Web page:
We all have stories of that great project we worked on once, or that fabulous client with whom we established the world’s best working relationship. These experiences make inspiring stories that spur us onwards and upwards, to new projects, and new adventures.
But this week, I began to wonder: what had happened to those past clients I’d loved so much? For various reasons, I’d lost touch with some of these guys, but now, in the search for work, getting back in touch with them seemed like a sterling idea.
There was just one problem: some of these contacts were really old. I hadn’t been in contact with the first one on my list in four years. Four years! How was I going to overcome four years of distance to reestablish contact with this client?
It’s Business, Not Pleasure
Small business pundits are always stressing the importance of maintaining relationships over time, no matter what. Most of us agree that staying in touch with past clients is very important. For these reasons, it’s easy to feel a sense of guilt as you approach your neglected client.
Don’t! Unlike a neglected friend, my past client is hardly likely to ask me where I’ve been for the last four years or why I never call her anymore.
Client relationships aren’t like friendships: both you and your clients are busy, and most of us understand that our business focuses shift over time as new projects and challenges crop up in work and in life. If a past client that you contact has no need for your services, that’s fine — at least you gave it a try. But if you both felt your work together was good, that person will likely be happy to hear from you regardless.
Taking the Plunge
Whether you email or call your long lost contact, you’ll need to sound your usual, confident self. I decided to email first and follow up with a call later, so the opening lines of my email were crucial. “Hi Brenda, Sorry I’ve been busy for the last four years,” didn’t seem like a great way to begin to rebuild a relationship. What are our options for opening up a dialog with a past client?
The thing to remember here is that you’re not trying to create an excuse for making contact with your client: you need to catch that person’s attention in a way that prompts them to contact you, or request a meeting when you speak to them.
Match Your Skills to Their Current Area of Work
First I checked my client’s web site and blog to see what her company had been doing recently, and whether I could identify any obvious opportunities for me to promote my offering. This way, I could start my email with something like:
“I noticed that you’ve been working on XYZ recently, which is an area I’ve been focusing on over the last few years.”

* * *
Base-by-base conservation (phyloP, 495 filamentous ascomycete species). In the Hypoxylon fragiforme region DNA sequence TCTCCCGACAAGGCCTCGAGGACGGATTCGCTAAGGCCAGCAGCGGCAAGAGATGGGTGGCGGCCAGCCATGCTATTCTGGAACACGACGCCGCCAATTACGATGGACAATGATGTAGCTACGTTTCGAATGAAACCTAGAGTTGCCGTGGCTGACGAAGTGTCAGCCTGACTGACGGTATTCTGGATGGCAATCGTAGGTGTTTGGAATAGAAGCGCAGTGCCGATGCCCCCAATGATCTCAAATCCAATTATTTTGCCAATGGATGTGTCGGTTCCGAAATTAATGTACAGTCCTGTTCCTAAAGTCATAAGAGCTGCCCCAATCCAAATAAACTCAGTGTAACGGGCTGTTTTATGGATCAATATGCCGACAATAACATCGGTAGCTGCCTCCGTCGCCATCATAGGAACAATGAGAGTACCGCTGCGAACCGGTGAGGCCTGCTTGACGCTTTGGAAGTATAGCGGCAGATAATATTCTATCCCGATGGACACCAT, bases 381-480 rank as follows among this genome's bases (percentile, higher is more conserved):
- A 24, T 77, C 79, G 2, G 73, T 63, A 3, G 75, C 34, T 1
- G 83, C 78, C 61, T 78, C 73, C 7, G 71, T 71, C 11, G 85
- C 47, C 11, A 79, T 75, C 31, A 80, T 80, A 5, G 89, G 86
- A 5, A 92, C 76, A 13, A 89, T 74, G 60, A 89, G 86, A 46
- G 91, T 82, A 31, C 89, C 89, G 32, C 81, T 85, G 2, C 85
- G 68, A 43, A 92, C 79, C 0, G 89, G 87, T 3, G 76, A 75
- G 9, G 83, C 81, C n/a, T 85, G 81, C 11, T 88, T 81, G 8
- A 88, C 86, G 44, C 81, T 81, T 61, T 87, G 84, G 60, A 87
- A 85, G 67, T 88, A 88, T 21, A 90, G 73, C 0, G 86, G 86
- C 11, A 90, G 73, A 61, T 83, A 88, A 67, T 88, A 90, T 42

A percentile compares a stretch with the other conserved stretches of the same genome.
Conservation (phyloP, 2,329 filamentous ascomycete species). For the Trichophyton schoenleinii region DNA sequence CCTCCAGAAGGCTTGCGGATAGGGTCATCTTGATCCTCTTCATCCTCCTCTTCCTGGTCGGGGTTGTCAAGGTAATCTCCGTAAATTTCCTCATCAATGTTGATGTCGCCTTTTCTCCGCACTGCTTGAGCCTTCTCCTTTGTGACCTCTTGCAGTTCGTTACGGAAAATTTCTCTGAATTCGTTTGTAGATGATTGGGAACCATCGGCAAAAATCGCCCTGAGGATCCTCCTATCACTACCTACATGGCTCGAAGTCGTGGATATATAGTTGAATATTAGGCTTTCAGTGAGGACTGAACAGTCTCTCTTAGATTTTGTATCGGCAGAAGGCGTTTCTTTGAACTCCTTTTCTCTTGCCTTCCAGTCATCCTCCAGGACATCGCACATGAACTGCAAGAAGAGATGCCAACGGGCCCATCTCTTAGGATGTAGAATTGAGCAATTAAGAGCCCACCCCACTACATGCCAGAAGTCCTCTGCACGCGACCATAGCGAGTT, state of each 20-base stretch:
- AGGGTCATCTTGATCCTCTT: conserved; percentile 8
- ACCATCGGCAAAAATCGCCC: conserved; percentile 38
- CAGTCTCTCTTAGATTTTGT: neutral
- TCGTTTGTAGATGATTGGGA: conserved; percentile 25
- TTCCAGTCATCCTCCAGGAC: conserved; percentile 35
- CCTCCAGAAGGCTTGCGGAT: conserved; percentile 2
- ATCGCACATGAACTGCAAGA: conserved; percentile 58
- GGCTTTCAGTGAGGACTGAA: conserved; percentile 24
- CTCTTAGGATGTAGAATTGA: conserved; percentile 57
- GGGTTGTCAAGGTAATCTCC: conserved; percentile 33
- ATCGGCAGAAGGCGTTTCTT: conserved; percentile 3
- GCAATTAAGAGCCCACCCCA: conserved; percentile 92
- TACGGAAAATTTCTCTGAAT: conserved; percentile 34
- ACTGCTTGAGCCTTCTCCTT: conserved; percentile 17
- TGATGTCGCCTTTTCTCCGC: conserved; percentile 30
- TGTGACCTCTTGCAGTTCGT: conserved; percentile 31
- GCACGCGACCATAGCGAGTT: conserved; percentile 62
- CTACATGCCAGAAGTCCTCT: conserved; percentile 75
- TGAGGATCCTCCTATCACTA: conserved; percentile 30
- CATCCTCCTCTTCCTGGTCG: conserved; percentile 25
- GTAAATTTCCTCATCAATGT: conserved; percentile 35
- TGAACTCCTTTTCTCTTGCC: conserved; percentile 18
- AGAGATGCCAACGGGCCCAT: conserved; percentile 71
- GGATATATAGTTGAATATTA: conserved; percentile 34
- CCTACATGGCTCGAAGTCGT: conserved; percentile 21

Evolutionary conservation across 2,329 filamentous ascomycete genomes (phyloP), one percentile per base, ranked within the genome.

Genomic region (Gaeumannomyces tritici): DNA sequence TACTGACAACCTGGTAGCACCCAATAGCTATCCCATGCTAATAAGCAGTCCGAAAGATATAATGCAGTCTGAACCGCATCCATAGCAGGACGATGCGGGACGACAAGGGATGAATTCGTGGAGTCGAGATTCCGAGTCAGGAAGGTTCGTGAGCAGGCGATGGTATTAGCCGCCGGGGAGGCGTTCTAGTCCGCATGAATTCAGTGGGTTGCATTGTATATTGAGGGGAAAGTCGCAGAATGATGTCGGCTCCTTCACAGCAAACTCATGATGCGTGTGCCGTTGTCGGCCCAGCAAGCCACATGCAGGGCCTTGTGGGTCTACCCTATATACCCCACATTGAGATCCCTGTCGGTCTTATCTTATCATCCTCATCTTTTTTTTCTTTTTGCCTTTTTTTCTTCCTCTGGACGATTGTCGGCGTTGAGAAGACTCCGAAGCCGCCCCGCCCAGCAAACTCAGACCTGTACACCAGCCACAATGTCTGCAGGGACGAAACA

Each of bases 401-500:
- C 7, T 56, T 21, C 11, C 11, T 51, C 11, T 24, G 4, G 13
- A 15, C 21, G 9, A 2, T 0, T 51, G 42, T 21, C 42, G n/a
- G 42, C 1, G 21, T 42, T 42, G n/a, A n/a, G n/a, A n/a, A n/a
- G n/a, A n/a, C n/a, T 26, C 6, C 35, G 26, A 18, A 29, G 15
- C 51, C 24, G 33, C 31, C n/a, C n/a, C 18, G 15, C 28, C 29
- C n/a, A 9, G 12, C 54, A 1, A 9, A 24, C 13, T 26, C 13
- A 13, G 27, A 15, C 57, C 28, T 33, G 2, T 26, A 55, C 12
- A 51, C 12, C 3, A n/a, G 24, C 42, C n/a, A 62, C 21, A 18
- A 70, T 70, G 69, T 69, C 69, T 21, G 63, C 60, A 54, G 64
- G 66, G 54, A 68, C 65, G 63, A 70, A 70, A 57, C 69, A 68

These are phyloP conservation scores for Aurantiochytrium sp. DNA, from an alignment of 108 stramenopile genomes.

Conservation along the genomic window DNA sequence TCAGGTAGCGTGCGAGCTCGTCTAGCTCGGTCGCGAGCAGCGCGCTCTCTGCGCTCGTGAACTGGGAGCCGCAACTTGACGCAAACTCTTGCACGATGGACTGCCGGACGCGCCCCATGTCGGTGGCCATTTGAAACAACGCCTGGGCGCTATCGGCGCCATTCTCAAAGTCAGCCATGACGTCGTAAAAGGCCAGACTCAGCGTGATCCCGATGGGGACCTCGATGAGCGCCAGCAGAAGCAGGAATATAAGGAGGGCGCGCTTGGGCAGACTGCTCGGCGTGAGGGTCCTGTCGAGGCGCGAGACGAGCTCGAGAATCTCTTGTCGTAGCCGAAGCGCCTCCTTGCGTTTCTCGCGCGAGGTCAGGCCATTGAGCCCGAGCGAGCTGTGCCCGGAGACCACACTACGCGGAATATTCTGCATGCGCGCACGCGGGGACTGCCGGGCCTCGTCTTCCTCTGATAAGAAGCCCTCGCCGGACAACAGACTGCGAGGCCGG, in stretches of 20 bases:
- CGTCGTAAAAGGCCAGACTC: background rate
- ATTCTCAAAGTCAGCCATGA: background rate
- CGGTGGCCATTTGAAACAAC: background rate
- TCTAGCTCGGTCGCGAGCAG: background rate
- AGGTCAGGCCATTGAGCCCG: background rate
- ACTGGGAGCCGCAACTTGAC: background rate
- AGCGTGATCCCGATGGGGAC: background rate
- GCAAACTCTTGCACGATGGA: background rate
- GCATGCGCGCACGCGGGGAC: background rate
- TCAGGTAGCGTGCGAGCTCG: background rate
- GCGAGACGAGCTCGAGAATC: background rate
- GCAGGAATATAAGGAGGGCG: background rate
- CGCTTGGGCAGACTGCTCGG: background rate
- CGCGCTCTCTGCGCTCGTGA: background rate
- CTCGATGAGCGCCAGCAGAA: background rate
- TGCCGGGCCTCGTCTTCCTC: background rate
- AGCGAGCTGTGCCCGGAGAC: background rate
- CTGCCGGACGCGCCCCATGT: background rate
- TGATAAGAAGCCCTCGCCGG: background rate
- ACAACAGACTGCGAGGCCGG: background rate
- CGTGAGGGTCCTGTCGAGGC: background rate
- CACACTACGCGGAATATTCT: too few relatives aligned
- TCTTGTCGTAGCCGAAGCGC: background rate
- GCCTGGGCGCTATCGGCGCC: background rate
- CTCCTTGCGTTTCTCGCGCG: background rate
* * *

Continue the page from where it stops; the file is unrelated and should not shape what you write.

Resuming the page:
This opening gives me a nice segue into an explanation of my expertise in that area, any experience or training I’ve had, and so on.
Use Your Recent Projects to Pique Their Interest
I also considered my folio and the work samples I was about to send her. If a piece is of particular relevance to the client, I can use that as my starting point for the message:
“I’ve just finished a project that I thought would be of interest to you, so I thought I’d get in touch.”
Here, highlighting a particular folio piece or project would be the obvious next step.
Outline Your Expanded Offering
Of course, in the four years since I’d worked with my client, I’d expanded my capabilities and service offering. In some cases, this might provide a good way to grab the client’s attention:
“Since I last worked with you, I’ve gained considerable experience in Topic A, which is fast becoming essential to the ongoing success of organizations like yours.”
From here, it’s an easy segue to invite a meeting so that you can explain to the client how Topic A will benefit them, and, of course, what you can offer in that field.
Leverage Industry News, Reports or Whitepapers
Though it may seem comparatively impersonal to mention or point your contact to a whitepaper, news report or other piece of publicly available information, in some cases this may be the most effective way to reestablish communication with your client.
For example, if the piece or research or news directly relates to their business type or industry, and/or makes a clear case for your offering to their organization, your client may well view it as compelling objective evidence for them to speak with you — and soon.
The key is to tie the crucial message of the report to an essential aspect of your client’s business, or an element of their operation that you know is very important to them.
The All-important Follow-up
If you’re emailing your client as a first step, be sure to follow up with a call a few days later. I usually let my long lost client know in my email that I’ll be calling them, so that they’re not sitting on the other end of the phone trying to remember who I am, which would be an embarrassing moment for all concerned.
It’s important not to be daunted by the passage of time and shifts in your focus or lifestyle that have allowed you to drift apart from past clients. How do you overcome these hurdles to re-ignite working relationships with long lost clients?